Ultra-strong 3D printed material inspired by natural herringbone pattern on mantis shrimp #Biomimicry
The Mantis Shrimp exterior is inspiring strong 3d printed structures, Via 3ders
Researchers at the University of California, Riverside and Purdue University have used the mantis shrimp as inspiration for a new 3D printed material. The crustacean’s club-like appendage, used to beat prey, consists of an unusual herringbone pattern, which the researchers synthetically replicated.
When looking for ways to strengthen a material, nature often provides the best answers. Airbus recently found that they could copy cell and bone structures to make a 3D printed airplane cabin partition, while researchers at Purdue University last year had a “Eureka!” moment with honeycombs, whose patterns were mimicked to make a super-strong 3D printed material for football helmets.
Now, some of those same researchers from Purdue, in collaboration with others from UCR, have found inspiration in a small marine crustacean known as a stomapod, or mantis shrimp. No, the shrimp didn’t have any words of advice for David Kisailus, the Winston Chung Endowed Professor in Energy Innovation at UCR’s Bourns College of Engineering, but its unusual anatomy gave the professor an idea.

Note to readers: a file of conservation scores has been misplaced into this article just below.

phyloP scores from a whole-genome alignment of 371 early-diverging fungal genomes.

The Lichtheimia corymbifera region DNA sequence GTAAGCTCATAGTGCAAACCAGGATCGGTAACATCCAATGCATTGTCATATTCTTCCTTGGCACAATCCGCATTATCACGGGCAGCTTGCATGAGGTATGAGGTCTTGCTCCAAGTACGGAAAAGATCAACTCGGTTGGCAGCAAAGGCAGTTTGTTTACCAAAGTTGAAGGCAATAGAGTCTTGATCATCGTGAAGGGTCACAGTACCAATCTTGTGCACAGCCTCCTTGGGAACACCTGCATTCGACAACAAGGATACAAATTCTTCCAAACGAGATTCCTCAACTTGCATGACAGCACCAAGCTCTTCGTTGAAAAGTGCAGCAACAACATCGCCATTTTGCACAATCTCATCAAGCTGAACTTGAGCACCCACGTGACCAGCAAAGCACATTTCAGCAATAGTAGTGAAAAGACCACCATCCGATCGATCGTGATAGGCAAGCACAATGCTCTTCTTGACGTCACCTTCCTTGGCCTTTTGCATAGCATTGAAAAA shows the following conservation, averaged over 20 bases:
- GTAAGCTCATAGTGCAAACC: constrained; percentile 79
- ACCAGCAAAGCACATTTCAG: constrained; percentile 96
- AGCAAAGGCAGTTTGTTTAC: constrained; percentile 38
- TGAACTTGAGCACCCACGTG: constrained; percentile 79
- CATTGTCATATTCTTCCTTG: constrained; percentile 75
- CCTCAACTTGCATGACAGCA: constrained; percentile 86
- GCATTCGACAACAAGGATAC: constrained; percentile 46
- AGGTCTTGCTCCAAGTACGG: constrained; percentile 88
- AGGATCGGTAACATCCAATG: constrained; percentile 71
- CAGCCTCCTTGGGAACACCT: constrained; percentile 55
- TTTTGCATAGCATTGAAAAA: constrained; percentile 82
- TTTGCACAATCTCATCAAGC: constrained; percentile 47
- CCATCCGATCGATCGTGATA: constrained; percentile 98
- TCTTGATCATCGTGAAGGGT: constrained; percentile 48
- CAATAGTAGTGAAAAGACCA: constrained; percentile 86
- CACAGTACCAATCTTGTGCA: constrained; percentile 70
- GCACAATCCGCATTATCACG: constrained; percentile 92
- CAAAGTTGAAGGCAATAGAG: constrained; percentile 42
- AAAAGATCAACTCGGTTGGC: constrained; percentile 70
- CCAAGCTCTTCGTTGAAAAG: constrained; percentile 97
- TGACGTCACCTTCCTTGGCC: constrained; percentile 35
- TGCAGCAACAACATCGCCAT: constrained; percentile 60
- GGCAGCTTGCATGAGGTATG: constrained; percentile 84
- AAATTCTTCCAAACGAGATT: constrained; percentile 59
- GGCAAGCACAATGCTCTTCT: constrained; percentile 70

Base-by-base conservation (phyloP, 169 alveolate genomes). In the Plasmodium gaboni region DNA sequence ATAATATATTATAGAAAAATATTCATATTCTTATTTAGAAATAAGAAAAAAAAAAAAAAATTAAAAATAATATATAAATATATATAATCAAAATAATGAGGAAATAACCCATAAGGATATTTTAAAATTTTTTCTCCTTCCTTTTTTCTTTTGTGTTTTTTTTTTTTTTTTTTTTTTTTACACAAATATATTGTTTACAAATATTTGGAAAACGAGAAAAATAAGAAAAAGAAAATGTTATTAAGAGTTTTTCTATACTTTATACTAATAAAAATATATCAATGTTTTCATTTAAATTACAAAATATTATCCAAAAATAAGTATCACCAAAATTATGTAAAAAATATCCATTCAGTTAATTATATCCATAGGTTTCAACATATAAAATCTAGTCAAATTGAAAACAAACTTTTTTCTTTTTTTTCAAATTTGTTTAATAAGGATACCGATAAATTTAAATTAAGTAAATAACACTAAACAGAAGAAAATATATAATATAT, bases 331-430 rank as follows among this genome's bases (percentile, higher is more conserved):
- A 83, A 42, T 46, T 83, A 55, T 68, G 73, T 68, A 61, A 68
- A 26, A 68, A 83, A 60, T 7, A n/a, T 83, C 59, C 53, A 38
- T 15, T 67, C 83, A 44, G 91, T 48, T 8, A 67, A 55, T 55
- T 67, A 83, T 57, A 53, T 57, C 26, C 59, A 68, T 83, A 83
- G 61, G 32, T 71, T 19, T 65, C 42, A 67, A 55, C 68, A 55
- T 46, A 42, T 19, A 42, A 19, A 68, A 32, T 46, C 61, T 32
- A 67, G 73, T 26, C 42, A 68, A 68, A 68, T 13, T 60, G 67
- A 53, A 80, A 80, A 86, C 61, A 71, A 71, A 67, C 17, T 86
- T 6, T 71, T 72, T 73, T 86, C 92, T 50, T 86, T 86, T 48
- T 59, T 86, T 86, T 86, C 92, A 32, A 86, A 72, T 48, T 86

As it happens, there are two kinds of stomapod, “smashers” and “spearers”, with the “smasher” variety of the creature possessing a strange weapon in its arsenal called a “dactyl club”, a fist-like appendage used to beat prey to smithereens. While the “spearers” use a sharp spear-like appendage to stab prey, the “smashers” fling their dactyl club with an acceleration of 10,000g, inflicting huge damage on their unfortunate victims.
What makes the dactyl club so effective is not just the speed at which it is wielded, but the sheer strength of the organic weapon, which delivers so much force yet remains undamaged itself, even after repeated blows. The club consists of several different regions, each of which contribute to its overall strength in a different way. The interior “periodic” region, which consists an organic phase and calcium phosphate / calcium carbonate phase, absorbs energy and filters out shear waves.
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